This is post three of twelve on our autumn trip to South Korea. Check out the other posts in this series here:
- Back for One Last Score: Intro to our Korean Babymoon
- 4 Nights at the Stylish Park Hyatt Seoul
- Checking Out Seoul’s Spirits
- Eating Our Way Through Seoul
- Seoul’s Other Palaces
- Staying at the Hilton Gyeongju
- Visiting the Silla Kingdom: 1 Day in Gyeongju
- 4 Nights is Not Enough at the Park Hyatt Busan
- Temple Time in Busan
- Tricked out Again: The Busan Trick Eye Museum
- Busan BBQ: A Mixed Bag
- 14 Hours in Hong Kong: Protests, Dim Sum & Giant Buddhas
After a good night’s rest, Mrs. Selfish and I woke up at the Park Hyatt Seoul refreshed and ready to take on the day. The thing I enjoy the most about visiting different countries is probably the food a strong sense of place.
Now I know what you’re thinking. How can a city have a strong sense of place? I’m not sure how to explain it, but there are just some cities that do. New York, Tokyo, Paris, San Francisco… these are all cities with unique characteristics – so much so that if you were blindfolded and dumped in the middle of downtown you could instantly tell where you were.
Seoul has a bit of that. From the thousands of coffee shops that dot the landscape, to the overly sculpted beautiful Seoulites roaming the streets, to the bizzarro integration of ancient and beautiful temples amidst modern skyscrapers.
The beautiful Bongeunsa Temple fits that perfectly, an ancient(ish) temple nestled in the middle of Gangnam.
The Bongeunsa Temple
Located in the heart of Gangnam, the Bongeunsa Temple is literally across the street from the Coex Mall (and was even visible from our hotel room).
Started in 793, the temple changed hands between Buddhists and anti-Buddhists factions several times, and was destroyed on more than one occasion. The current incarnation is a practicing Buddhist temple, which was quite active the day we arrived.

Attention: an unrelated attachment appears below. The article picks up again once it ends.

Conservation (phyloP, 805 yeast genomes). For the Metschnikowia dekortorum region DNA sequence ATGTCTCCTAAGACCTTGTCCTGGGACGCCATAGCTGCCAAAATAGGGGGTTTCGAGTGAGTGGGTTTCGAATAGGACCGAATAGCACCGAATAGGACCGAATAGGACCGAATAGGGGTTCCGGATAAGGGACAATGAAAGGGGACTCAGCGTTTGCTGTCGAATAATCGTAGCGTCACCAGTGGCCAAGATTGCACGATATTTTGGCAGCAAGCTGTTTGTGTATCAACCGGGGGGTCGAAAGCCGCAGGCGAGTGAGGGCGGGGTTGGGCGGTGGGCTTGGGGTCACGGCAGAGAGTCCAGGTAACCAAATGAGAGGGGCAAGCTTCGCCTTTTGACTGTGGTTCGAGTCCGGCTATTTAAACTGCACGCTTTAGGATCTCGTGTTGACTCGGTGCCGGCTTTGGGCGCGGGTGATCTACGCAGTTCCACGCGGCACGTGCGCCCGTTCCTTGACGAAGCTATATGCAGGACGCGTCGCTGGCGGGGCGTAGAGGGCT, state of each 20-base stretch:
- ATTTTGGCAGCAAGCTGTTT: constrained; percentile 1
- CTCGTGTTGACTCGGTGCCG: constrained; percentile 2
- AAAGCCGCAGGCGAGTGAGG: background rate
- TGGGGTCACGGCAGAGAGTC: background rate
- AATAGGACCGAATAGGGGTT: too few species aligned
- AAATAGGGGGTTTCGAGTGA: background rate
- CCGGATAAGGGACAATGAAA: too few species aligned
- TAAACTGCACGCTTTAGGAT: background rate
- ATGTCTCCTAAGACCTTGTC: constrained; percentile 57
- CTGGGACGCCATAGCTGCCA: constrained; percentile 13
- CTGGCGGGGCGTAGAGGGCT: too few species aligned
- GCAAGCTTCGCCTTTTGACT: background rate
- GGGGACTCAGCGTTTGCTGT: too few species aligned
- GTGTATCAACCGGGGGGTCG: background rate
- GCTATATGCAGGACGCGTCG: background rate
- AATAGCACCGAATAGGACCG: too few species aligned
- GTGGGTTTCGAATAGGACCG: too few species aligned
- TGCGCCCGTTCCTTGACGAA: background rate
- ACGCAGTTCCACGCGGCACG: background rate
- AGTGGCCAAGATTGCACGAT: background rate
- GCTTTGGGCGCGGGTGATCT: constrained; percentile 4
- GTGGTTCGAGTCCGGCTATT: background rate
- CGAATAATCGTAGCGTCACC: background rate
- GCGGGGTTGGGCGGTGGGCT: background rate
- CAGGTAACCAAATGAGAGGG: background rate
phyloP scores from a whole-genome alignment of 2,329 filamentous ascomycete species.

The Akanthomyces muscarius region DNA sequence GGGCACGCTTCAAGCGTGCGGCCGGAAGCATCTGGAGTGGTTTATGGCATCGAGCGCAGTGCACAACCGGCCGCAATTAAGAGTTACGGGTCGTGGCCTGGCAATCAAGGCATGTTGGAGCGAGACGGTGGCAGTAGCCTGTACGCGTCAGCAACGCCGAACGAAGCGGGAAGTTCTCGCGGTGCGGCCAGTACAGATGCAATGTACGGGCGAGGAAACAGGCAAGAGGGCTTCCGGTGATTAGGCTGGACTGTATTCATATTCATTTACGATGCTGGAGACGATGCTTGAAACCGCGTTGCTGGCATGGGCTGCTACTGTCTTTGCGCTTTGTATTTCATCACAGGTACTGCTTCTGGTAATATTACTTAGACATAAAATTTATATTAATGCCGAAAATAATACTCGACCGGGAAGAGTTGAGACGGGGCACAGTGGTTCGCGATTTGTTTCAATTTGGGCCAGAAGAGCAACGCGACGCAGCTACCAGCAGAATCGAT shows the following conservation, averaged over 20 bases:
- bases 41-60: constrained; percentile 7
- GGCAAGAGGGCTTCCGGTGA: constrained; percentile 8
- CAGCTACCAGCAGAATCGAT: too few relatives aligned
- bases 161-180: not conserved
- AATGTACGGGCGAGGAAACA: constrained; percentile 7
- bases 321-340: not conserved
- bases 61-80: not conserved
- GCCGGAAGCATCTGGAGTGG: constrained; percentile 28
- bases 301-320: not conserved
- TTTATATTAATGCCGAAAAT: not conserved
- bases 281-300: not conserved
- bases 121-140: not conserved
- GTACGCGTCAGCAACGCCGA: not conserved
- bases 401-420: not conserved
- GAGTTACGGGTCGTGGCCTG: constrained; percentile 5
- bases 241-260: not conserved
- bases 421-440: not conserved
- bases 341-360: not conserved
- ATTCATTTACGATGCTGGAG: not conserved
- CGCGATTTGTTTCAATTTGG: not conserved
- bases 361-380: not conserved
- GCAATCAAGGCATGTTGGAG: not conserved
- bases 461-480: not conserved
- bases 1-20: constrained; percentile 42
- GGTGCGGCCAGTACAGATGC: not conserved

I have no idea what they were chanting in there, but to the untrained English ear it sounded like they were saying “Temple Time” repeatedly. I kid you not.
What makes the temple very surreal, however, is its location. There was something amazing about seeing the old-style buildings with skyscrapers in the background. Very other-worldly.
The Jongmyo Royal Shrine
From there, Mrs. Selfish and I headed to the Jongmyo Royal Shrine, located right next to the Changdeokgung World Heritage Palace. We visited Changdeokgung back during our Selfish Year trip, so skipped it this time around. Now I wish we had done both the first time around.
Jongmyo is a Confucian shrine, and used to house the remains of kings and queens. At one point the main part of the shrine was thought to be the longest building in Asia, but the whole complex was burned to the ground when the Japanese invaded in the 16th century.
The current version was rebuilt in 1601 and has survived to this day. Entrance is only 1,000 KRW per person (~$1 USD), which is dirt cheap when you consider how much most other countries charge for similar attractions.
That being said, while the temple is large, there really isn’t that much going on compared to some of Seoul’s other sites. We weren’t able to go into any of the shrine’s halls and spent most of our time wandering the grounds (which were still quite beautiful).
Join us tomorrow, when I’ll go over some of the tastier things we ate in Seoul.